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Google's €300,000 RDS party helps keep circus afloat

Fossett's Brothers Circus has been helped towards recovery by partying Google staff at the RDS.

The search engine giant had taken over all of the Ballsbridge venue for a €300,000 staff Christmas party.

And Fossett's was already in place to provide the entertainment.

The circus has been playing to capacity audiences since it took up a Christmas and New Year residency only days after applying to the Circuit Civil Court for protection against its creditors.

Barry Lyons, the solicitor for examiner Joseph Walsh who is putting together a financial safety net for the threatened company, told the court the examinership was progressing satisfactorily after 68 days.

Mr Lyons, of Lyons Kenny Solicitors, asked Circuit Court President Mr Justice Raymond Groarke for an extension of court protection until January 16. He said the circus had benefitted from the Google bash.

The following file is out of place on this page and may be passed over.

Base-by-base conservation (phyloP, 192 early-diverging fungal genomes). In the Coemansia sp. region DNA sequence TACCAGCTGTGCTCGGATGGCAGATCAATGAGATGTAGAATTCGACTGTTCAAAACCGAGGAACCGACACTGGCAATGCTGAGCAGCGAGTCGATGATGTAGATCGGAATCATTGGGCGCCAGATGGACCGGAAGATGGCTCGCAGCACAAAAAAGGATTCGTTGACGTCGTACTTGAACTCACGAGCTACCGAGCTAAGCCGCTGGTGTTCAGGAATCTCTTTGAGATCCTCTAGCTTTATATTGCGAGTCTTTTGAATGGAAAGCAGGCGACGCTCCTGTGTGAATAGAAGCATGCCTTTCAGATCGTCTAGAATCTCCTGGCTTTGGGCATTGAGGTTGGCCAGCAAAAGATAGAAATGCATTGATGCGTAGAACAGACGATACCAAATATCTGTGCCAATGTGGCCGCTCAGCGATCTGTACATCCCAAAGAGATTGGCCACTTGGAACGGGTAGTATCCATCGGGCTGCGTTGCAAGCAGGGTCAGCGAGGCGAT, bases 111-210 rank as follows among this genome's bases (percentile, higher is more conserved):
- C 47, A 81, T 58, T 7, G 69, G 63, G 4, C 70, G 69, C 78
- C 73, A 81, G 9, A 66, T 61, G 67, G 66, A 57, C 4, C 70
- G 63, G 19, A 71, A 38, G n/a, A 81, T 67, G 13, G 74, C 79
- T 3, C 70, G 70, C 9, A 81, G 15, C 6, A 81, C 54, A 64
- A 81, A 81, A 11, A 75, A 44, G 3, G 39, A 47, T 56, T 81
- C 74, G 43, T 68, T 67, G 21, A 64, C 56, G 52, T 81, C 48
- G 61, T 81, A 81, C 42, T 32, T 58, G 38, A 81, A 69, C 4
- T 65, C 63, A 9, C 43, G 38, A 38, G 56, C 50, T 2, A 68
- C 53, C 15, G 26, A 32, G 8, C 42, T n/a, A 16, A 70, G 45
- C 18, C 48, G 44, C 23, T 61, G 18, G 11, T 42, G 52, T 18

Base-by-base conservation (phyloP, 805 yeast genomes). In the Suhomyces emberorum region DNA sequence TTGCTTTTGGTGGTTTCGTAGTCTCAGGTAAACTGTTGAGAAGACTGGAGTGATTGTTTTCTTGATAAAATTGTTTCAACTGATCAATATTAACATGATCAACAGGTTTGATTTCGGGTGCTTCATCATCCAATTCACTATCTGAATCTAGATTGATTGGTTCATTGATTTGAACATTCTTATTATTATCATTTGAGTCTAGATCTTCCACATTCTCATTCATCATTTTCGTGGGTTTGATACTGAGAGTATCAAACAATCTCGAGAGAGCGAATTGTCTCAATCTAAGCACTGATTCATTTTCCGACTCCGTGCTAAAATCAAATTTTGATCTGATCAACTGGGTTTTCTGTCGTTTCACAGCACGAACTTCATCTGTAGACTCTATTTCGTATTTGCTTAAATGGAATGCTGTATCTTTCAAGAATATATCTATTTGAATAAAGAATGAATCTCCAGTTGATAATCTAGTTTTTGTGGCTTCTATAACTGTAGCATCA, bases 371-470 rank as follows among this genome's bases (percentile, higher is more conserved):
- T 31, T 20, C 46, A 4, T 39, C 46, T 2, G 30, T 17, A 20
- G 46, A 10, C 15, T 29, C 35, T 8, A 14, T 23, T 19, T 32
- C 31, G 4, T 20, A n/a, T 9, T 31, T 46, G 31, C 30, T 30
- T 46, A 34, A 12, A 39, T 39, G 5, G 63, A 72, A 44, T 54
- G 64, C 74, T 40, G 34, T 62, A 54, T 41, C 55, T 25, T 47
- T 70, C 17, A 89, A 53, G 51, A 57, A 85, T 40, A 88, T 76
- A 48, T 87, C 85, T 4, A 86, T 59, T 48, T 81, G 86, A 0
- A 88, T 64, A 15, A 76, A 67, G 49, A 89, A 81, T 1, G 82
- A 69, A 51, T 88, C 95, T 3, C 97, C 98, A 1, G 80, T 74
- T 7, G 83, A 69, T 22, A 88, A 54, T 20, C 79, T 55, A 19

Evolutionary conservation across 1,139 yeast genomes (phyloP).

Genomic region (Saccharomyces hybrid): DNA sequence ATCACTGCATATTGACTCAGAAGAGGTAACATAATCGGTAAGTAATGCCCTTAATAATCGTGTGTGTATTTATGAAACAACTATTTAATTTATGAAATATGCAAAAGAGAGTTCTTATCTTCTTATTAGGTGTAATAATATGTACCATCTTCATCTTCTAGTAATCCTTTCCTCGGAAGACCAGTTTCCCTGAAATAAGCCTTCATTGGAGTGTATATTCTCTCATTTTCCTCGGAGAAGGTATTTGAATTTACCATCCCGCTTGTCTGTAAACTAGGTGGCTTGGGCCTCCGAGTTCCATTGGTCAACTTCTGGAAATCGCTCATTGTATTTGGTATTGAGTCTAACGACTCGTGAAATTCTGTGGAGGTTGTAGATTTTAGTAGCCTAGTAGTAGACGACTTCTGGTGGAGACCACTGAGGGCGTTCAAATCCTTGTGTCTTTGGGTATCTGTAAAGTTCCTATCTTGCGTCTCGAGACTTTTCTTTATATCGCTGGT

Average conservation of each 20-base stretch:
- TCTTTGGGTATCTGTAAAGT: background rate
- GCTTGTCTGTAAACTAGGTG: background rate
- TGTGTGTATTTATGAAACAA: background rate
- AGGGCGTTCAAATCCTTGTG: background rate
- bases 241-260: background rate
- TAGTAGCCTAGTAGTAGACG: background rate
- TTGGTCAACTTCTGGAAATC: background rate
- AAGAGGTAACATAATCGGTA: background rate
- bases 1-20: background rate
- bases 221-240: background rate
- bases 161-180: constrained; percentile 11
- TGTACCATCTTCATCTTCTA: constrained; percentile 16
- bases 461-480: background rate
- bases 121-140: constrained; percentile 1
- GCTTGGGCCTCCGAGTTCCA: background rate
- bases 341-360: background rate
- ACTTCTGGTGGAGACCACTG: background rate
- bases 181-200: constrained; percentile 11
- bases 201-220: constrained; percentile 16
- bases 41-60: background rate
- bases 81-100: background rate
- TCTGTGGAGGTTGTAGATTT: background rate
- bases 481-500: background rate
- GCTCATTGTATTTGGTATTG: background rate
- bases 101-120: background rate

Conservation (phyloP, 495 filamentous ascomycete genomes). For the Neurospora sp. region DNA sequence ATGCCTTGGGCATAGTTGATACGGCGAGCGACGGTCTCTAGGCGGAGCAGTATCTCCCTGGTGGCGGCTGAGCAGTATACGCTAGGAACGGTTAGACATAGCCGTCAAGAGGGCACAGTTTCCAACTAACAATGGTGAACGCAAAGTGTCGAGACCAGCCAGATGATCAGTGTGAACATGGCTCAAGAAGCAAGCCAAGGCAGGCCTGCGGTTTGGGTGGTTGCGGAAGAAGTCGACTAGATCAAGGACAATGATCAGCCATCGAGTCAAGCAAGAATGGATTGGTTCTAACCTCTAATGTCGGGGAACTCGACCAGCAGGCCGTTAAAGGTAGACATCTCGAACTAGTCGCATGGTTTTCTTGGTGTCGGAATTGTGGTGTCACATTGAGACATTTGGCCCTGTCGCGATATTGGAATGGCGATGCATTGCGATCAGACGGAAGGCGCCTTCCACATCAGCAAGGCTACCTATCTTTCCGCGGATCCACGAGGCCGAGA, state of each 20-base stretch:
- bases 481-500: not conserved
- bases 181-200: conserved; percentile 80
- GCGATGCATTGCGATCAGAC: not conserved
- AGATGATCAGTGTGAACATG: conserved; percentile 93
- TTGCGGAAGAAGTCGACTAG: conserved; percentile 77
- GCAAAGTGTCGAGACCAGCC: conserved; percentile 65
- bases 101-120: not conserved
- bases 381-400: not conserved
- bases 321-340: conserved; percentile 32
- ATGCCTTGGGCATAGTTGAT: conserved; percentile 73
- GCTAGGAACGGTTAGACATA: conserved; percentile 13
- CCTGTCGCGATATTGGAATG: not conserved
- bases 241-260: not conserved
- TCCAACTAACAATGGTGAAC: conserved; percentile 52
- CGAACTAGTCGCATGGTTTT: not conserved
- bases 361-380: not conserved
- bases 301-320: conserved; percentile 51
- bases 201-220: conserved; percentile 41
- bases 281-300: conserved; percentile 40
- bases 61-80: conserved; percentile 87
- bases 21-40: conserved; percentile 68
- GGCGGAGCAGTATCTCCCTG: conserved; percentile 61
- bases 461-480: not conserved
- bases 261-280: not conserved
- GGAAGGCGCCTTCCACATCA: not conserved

The court heard the Lucan circus had been walking a financial tightrope for years and had been facing potential collapse in October.

Mr Walsh believes that under a scheme of examinership the company has a reasonable prospect of survival that will save the jobs of 16 employees and the future of the big top.


The family business can trace its origins back to the 1880s to a circus troupe started by Corkman George Lowe who had toured Ireland before emigrating to the US.

His participation in a number of variety shows there brought him to the attention of William Cody, better-known as Buffalo Bill, who invited him to join his Wild West Show.

Lowe returned to Ireland in 1887 and embarked on tours with his own circus troupe.

In 1918 horseman Edward Fossett joined Lowe's circus and eventually married his daughter, Mona.

The couple had six children, all of whom followed their parents into the business, eventually setting up the Edward Fossett and Sons Circus which has been handed down through the family.

The court was told a family dispute led to High Court proceedings which began in 1992 and did not end until 2008 with a €500,000 settlement debt which still hangs over the company.

Judge Groarke granted the extension of the examinership.